The new consultant director of rugby is hoping to maximise the loan system to his advantage

Newcastle Falcons are set to raid the loan market in an attempt to make themselves a competitive force again.

The Premiership’s bottom-placed club have lost all 13 of their league matches this season but consultant director of rugby Steve Diamond has a plan which he believes will rebuild the Falcons for next season.

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“There’s an opportunity for Newcastle to become a loaning club, taking players off other Premiership clubs to give them experience,” said Diamond, who is set to take charge of his first home game on Friday night when the Falcons take on Leicester.

“Clubs would rather have their players in the Premiership than the Championship – as long as they’re not playing against them – and that’s what I’m going to initiate.”

Player loans between clubs in the same division are relatively rare but with the Falcons operating on the tightest budget in the league they need to be creative.

Premiership clubs have traditionally been reluctant to share their assets with rivals but the perception of Newcastle as perennial strugglers could work in their favour.

Clubs may be more willing to loan players to a team historically not viewed as a title, or European qualification, rival.

As well as opening up the player supply line into the club, Diamond is determined to stop the talent drain out of it.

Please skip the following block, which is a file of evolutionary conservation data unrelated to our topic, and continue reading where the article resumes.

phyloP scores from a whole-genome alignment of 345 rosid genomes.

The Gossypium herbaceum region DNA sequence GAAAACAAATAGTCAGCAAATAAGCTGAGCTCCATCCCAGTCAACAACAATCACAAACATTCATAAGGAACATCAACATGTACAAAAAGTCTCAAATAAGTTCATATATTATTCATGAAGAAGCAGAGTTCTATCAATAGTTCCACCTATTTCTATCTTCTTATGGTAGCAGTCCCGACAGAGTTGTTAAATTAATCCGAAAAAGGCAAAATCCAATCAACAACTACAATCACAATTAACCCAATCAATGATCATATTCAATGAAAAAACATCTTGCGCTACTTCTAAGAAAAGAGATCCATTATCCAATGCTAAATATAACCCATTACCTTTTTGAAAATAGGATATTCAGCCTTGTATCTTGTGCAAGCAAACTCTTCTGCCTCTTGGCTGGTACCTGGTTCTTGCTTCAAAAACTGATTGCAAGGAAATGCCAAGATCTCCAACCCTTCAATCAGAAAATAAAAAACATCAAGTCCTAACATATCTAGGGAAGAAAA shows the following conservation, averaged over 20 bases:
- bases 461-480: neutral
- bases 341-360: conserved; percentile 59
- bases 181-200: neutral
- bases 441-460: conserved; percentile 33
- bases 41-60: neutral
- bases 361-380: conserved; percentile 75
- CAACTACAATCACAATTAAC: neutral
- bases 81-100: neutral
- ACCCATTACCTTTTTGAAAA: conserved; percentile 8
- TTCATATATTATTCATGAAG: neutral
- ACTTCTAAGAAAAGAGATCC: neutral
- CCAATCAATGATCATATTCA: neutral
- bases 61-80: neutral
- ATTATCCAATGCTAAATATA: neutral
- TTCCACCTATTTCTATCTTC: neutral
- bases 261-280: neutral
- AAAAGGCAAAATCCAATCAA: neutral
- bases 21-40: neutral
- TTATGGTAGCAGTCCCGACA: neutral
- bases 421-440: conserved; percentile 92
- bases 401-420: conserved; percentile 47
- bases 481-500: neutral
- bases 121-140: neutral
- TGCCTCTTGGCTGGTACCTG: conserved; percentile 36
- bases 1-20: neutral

The Falcons are resigned to losing three of their brightest home-grown prospects at the end of the season with England A flanker Guy Pepper heading to Bath and Saracens snapping up age-grade internationals Louie Johnson and Phil Brantingham.

Diamond loan system and stopping young players leaving Kingston Park

“All of those decisions were taken before I came in,” said Diamond.

“Saracens and Bath are quite within their rights to go picking but that is going to change with immediate effect. The southern clubs, the ones who are perceived to have the money, won’t be cherry-picking players from Newcastle anymore.

“I’m getting to know the reasons why these lads are leaving to make sure it doesn’t happen again.

“We have to get our contracting right and our ambition to the parents of these kids right and not just expect people to stay because they come from the north-east.

“I thought we might have been able to keep hold of those three. It hasn’t happened. We won’t whinge about it, we’ll give them our blessing when they leave and we will build a squad over the next two years.

“Hopefully we create some top rugby players who stay with Newcastle. It’s about giving people some ambition and about convincing them they can still play for England if they play for Newcastle.”

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